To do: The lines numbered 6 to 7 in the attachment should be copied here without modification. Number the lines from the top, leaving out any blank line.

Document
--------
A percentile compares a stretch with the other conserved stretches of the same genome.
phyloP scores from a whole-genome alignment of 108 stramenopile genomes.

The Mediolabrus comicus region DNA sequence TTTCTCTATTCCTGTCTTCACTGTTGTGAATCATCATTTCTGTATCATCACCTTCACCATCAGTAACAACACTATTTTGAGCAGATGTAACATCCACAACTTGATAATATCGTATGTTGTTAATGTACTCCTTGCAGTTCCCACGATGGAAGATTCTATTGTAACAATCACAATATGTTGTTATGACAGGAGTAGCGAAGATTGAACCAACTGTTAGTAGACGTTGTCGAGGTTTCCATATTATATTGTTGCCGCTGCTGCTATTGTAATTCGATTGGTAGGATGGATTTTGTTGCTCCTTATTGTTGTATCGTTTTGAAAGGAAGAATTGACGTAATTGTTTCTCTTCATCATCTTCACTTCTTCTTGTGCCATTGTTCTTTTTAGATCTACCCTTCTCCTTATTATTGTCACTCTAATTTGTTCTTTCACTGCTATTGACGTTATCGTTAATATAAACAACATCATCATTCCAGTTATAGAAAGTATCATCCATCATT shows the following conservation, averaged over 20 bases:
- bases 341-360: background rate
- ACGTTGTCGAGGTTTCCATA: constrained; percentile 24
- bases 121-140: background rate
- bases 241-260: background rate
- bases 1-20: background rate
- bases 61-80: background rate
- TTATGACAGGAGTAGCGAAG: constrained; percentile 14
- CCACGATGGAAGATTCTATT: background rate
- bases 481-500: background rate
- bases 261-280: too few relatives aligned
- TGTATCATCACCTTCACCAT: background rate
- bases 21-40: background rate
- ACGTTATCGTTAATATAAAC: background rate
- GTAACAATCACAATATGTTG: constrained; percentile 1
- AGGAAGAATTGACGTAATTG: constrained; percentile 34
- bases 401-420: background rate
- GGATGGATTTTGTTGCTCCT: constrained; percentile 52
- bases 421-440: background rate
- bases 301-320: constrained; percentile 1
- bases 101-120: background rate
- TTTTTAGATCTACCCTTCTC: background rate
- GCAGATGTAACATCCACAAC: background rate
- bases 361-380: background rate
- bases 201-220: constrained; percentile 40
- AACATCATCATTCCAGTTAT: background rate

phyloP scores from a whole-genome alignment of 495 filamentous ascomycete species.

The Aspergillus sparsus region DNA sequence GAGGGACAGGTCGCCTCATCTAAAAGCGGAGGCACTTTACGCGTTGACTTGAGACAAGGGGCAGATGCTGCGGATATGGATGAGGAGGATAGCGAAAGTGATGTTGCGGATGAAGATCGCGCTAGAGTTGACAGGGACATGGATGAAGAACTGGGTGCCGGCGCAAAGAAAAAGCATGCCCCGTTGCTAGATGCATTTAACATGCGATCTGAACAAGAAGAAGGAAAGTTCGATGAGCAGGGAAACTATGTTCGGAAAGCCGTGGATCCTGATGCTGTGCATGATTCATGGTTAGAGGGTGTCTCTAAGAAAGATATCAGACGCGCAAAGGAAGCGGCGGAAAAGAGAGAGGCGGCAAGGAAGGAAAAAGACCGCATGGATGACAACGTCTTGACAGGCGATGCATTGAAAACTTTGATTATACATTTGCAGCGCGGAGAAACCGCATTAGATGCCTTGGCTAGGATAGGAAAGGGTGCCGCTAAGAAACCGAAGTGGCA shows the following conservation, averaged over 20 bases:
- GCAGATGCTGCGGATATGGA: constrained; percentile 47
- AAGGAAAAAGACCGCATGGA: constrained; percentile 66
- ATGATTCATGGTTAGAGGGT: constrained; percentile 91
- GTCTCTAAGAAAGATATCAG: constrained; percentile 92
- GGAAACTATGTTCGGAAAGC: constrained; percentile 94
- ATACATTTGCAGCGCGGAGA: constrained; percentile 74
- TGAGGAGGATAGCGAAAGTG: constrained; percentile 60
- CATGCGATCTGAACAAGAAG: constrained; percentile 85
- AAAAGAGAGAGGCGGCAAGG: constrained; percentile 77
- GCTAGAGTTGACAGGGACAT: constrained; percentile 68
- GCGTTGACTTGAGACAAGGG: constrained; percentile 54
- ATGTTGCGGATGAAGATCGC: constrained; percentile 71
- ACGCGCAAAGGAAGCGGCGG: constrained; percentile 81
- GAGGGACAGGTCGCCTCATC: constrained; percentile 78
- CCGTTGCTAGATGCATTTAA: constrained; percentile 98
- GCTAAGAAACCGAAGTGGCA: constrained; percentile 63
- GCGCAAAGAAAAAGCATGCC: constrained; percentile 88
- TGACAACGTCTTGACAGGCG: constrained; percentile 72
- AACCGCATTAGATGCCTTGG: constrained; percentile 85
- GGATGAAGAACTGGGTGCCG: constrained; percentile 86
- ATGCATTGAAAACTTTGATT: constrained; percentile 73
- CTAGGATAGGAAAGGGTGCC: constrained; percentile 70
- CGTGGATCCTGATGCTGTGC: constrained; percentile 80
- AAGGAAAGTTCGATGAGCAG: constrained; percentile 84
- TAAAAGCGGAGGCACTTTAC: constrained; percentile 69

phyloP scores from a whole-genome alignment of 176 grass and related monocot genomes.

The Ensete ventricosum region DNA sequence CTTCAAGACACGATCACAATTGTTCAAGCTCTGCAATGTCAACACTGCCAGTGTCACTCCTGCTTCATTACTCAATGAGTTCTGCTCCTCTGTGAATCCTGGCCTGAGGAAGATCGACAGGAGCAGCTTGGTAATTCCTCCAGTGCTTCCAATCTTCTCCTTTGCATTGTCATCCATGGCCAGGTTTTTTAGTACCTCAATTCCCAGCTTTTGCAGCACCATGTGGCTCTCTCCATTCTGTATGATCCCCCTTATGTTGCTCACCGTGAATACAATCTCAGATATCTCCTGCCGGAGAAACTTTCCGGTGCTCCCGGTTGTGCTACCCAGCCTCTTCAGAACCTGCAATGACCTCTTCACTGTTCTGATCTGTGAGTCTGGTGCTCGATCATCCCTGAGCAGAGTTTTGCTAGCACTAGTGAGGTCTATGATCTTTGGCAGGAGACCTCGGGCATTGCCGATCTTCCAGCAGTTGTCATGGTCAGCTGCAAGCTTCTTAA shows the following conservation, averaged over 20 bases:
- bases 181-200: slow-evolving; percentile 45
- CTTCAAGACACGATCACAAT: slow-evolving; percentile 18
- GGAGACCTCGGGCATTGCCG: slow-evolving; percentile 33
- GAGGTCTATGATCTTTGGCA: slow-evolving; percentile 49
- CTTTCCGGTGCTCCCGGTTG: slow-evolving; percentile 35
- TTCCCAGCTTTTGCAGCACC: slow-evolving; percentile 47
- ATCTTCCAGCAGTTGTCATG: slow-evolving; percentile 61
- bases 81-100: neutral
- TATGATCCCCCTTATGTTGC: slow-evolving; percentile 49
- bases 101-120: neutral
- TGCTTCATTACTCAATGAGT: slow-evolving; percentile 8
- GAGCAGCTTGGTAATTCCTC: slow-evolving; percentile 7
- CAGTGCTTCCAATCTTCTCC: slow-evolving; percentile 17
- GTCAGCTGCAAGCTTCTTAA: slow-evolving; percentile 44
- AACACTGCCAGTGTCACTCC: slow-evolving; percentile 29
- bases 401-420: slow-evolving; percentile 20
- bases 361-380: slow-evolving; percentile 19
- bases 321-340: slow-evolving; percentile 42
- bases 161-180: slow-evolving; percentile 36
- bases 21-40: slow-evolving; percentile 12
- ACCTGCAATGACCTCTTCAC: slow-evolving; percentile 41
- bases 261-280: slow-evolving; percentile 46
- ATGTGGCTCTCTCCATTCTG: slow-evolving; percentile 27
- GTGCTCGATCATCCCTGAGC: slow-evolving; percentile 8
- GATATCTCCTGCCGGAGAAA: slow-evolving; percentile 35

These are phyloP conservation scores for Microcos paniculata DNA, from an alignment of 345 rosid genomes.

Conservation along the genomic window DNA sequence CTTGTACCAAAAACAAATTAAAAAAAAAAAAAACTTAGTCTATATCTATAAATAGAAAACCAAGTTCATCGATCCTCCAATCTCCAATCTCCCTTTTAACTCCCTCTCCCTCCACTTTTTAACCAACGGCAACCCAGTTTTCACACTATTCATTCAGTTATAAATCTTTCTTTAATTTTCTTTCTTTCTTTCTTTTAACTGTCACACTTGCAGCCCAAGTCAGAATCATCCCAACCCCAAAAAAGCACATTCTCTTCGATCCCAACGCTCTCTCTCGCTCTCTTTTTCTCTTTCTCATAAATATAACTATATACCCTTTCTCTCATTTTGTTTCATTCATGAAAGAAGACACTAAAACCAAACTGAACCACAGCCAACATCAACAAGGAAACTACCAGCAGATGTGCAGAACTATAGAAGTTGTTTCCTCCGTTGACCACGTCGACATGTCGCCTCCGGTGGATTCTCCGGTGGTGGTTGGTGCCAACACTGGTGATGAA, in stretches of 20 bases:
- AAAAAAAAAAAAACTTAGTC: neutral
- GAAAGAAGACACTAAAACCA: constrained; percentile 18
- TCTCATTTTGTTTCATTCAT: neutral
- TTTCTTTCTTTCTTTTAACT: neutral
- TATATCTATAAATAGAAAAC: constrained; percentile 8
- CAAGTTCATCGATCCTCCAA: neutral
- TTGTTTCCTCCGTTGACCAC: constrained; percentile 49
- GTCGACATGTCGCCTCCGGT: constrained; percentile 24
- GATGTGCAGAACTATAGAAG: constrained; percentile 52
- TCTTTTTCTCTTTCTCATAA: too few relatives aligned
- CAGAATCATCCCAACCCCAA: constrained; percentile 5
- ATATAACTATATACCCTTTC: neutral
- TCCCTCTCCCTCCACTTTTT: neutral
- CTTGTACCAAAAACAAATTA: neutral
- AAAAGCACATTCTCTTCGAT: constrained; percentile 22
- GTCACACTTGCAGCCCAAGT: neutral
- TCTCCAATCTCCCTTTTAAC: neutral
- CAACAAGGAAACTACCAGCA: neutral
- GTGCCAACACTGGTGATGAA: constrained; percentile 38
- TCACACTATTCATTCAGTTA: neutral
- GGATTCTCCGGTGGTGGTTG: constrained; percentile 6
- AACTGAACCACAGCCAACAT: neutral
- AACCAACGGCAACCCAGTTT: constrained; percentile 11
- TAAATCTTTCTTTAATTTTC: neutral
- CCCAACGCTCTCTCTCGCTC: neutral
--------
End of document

- bases 121-140: background rate
- bases 241-260: background rate